The surname Marriner was first found in Kent where they held a family seat as Lords of the Manor. The Saxon influence of English history diminished after the Battle of Hastings in 1066. The language of the courts was French for the next three centuries and the Norman ambience prevailed. But Saxon surnames survived and the family name was first referenced in the 13th century when they held lands.
This web page shows only a small excerpt of our Marriner research. Another 73 words (5 lines of text) covering the years 1455 and 1487 are included under the topic Early Marriner History in all our PDF Extended History products and printed products wherever possible.
Emigration to New Zealand followed in the footsteps of the European explorers, such as Captain Cook (1769-70): first came sealers, whalers, missionaries, and traders. By 1838, the British New Zealand Company had begun buying land from the Maori tribes, and selling it to settlers, and, after the Treaty of Waitangi in 1840, many British families set out on the arduous six month journey from Britain to Aotearoa to start a new life. Early immigrants include:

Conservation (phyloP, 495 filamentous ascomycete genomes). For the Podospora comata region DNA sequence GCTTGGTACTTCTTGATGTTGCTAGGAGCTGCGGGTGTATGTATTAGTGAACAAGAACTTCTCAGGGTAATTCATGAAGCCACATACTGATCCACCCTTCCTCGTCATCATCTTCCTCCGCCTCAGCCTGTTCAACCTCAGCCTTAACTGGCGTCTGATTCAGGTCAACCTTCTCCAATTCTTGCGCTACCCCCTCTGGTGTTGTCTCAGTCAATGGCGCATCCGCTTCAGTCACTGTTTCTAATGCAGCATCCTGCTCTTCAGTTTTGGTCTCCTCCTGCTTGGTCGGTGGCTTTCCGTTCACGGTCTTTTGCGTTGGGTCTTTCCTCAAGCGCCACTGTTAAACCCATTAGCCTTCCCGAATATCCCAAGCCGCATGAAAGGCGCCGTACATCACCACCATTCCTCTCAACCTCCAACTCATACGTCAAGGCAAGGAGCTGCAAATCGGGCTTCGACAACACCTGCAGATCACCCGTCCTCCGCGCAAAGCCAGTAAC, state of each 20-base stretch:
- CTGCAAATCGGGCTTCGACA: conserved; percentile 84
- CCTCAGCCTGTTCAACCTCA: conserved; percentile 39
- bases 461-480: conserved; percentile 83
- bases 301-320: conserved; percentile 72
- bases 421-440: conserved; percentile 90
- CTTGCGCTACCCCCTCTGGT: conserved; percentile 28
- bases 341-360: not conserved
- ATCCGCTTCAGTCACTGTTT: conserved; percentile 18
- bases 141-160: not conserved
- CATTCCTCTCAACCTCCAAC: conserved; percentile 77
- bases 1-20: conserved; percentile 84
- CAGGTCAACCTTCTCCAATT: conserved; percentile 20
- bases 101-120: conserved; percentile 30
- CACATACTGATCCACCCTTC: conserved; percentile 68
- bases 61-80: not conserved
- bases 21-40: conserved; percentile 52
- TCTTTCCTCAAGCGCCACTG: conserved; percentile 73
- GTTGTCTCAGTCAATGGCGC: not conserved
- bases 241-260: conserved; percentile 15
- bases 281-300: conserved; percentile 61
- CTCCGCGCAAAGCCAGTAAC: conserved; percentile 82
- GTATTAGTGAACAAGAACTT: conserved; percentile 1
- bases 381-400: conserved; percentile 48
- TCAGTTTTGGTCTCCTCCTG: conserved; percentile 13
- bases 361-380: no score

Marriner Settlers in New Zealand in the 19th Century
Richard Marriner, who landed in Bay of Islands, New Zealand in 1836
W A Marriner, who landed in Auckland, New Zealand in 1839
Matthew Marriner, who landed in Bay of Islands, New Zealand in 1840
^ Filby, P. William, Meyer, Mary K., Passenger and immigration lists index : a guide to published arrival records of about 500,000 passengers who came to the United States and Canada in the seventeenth, eighteenth, and nineteenth centuries. 1982-1985 Cumulated Supplements in Four Volumes Detroit, Mich. : Gale Research Co., 1985, Print (ISBN 0-8103-1795-8)